I understand that the presence of negative log-transformed count values is a common occurrence in RNA-seq data analysis and these values are not necessarily problematic for statistical analyses. I used
TMM method > log transformed and used limma for identifying significant gene expression (see below). Then, I extracted few genes for (line plot) that is high expressed between the groups of interest, but I see negative log (CPM) values on y-axis (though the expression pattern on the line plot shows the difference). My collaborators were not convinced with this y-axis scale and asked me if there is a way to get the values on the positive scale.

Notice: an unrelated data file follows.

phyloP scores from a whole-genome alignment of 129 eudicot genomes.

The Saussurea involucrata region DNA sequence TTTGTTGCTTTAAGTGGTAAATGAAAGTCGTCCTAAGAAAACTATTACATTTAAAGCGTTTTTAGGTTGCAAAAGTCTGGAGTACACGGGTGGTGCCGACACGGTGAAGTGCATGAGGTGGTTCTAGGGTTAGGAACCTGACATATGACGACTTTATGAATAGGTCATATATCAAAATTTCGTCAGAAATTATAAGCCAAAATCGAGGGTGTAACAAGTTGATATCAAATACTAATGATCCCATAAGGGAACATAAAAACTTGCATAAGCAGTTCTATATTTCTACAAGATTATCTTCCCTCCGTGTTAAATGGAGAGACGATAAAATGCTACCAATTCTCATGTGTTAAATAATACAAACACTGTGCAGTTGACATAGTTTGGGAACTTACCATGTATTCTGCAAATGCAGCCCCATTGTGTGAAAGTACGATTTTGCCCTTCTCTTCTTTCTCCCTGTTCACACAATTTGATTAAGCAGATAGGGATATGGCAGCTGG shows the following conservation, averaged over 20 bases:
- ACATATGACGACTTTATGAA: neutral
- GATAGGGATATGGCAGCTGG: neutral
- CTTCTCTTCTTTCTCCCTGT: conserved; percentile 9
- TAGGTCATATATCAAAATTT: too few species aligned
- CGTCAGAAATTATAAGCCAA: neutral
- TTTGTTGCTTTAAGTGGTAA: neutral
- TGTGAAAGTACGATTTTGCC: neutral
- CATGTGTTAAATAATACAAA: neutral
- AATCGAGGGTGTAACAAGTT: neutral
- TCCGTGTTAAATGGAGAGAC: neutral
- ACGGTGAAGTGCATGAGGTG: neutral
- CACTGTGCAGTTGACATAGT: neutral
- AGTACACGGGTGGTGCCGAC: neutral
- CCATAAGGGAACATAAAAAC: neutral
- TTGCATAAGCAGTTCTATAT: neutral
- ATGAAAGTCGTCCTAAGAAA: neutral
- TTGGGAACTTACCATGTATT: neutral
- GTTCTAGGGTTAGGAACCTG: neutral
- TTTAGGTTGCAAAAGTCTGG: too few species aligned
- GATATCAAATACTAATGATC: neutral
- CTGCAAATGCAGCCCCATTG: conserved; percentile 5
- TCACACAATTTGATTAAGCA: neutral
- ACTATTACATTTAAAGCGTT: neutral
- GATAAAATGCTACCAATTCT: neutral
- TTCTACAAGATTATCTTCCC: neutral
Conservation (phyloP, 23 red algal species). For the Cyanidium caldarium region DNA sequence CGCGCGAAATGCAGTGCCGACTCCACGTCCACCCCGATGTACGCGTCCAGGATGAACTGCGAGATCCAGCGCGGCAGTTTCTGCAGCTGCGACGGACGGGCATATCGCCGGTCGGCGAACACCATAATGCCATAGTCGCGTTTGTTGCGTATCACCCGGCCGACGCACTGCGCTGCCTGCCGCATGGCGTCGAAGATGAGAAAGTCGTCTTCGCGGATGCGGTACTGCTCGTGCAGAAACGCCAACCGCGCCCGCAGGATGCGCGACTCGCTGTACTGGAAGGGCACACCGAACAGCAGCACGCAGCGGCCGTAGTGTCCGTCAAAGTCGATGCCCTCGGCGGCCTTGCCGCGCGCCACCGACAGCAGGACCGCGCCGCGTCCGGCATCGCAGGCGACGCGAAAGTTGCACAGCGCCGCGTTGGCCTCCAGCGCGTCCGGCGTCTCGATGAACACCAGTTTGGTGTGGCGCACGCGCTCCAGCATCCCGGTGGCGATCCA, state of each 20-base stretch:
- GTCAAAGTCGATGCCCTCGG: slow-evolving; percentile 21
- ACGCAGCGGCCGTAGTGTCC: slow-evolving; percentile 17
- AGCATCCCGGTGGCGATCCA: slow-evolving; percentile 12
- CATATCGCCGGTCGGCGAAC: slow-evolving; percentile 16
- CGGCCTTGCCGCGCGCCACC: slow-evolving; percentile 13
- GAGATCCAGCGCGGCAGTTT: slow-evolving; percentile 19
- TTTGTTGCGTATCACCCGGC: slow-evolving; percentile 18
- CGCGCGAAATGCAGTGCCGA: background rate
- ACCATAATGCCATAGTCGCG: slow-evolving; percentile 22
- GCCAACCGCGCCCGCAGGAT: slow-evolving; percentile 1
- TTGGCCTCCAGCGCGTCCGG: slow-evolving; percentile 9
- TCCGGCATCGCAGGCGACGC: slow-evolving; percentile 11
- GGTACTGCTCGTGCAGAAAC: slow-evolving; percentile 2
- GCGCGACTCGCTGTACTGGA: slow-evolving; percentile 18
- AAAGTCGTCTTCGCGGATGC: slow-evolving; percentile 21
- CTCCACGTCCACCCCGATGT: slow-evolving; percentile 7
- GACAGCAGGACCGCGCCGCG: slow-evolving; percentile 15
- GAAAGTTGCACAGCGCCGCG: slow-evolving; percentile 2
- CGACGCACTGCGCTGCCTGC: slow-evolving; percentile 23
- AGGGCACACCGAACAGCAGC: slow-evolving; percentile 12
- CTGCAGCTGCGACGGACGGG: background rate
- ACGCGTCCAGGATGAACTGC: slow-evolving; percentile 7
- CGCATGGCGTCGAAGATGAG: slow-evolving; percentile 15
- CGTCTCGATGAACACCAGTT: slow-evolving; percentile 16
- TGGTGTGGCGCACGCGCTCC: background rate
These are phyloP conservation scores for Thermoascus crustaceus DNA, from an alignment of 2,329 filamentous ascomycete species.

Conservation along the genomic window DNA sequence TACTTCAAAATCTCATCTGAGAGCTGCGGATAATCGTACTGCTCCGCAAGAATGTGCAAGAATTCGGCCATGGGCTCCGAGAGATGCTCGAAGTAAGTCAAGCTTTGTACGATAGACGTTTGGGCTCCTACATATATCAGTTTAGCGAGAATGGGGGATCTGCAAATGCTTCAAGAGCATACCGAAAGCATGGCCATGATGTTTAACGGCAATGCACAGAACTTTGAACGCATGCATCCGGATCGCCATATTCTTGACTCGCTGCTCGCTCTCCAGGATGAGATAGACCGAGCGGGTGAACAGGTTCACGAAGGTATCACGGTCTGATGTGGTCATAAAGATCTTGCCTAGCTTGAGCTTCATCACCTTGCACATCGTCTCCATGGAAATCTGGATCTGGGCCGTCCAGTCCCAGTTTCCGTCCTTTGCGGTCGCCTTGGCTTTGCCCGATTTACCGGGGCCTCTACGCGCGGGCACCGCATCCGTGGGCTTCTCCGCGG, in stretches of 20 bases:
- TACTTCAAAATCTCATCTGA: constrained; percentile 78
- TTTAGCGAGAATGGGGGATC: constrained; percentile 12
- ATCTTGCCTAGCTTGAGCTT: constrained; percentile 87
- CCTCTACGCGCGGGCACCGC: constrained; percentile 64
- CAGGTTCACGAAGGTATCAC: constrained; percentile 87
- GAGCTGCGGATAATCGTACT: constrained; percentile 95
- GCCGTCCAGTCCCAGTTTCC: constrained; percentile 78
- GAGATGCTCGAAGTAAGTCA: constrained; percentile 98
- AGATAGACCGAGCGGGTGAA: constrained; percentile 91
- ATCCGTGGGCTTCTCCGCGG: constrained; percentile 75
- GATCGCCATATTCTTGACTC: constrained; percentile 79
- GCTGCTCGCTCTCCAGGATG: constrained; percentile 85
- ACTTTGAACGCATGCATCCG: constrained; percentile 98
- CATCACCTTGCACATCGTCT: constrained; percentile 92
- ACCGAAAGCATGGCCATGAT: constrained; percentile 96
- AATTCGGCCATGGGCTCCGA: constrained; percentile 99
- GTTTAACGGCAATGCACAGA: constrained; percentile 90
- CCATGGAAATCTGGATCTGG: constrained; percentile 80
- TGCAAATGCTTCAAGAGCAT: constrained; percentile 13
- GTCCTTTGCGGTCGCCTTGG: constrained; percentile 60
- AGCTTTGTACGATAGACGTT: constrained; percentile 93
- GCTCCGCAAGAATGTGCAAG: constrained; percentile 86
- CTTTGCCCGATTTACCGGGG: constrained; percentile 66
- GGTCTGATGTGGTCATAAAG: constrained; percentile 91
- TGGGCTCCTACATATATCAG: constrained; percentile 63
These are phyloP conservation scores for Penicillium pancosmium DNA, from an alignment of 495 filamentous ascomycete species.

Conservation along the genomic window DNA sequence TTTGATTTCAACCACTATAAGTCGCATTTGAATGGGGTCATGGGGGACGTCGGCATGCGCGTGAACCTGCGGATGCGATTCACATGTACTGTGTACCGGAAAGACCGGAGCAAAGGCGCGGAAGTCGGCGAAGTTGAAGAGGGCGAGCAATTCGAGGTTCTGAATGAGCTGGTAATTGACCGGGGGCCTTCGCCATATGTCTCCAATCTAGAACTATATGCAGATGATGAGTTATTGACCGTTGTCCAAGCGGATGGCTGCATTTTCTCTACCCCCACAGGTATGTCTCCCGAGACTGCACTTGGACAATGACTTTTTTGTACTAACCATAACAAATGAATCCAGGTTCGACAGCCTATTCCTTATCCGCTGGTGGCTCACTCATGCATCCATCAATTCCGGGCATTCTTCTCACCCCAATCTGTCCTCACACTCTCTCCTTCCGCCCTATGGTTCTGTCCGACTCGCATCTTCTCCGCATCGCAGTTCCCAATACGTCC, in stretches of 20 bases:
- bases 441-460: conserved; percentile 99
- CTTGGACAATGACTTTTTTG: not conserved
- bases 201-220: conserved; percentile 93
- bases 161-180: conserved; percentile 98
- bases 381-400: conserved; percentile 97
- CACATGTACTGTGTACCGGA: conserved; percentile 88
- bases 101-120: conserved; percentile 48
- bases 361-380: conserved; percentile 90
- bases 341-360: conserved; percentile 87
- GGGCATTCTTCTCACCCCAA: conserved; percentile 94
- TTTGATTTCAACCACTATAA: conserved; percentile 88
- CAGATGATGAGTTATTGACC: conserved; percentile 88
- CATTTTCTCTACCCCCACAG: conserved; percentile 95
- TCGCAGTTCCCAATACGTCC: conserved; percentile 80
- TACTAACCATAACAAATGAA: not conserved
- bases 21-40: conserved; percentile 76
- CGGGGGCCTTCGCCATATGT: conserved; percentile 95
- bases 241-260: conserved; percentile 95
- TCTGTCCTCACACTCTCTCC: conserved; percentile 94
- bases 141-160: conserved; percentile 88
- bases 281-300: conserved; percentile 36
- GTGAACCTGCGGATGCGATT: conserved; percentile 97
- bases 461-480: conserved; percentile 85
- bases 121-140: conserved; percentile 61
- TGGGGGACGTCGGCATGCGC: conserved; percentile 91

Then, I increased
prior.count (started increasing from +150 --> + 250), the minimum values increase to positive value scale. Meaning the log negative values now transformed to the positive values. However, I am not sure if adding larger prior.count value would affect downstream analysis like differential analysis in general. Does, choosing a large prior.count for visualization only seems like a good strategy because with prior.count = 1, the scale is negative.
Alternatively, I tried Deseq2 (VST) as it did not produce log negative counts. I also have TPM values and observed log of TPM also does not produce negative values. But I do not want to use these methods again for the analysis just to justify the visualization needs.
y <- calcNormFactors(y, method = "TMM") logCPM <- cpm(y, prior.count=1, log=TRUE) Use limma to analyse multi-factor and varaibles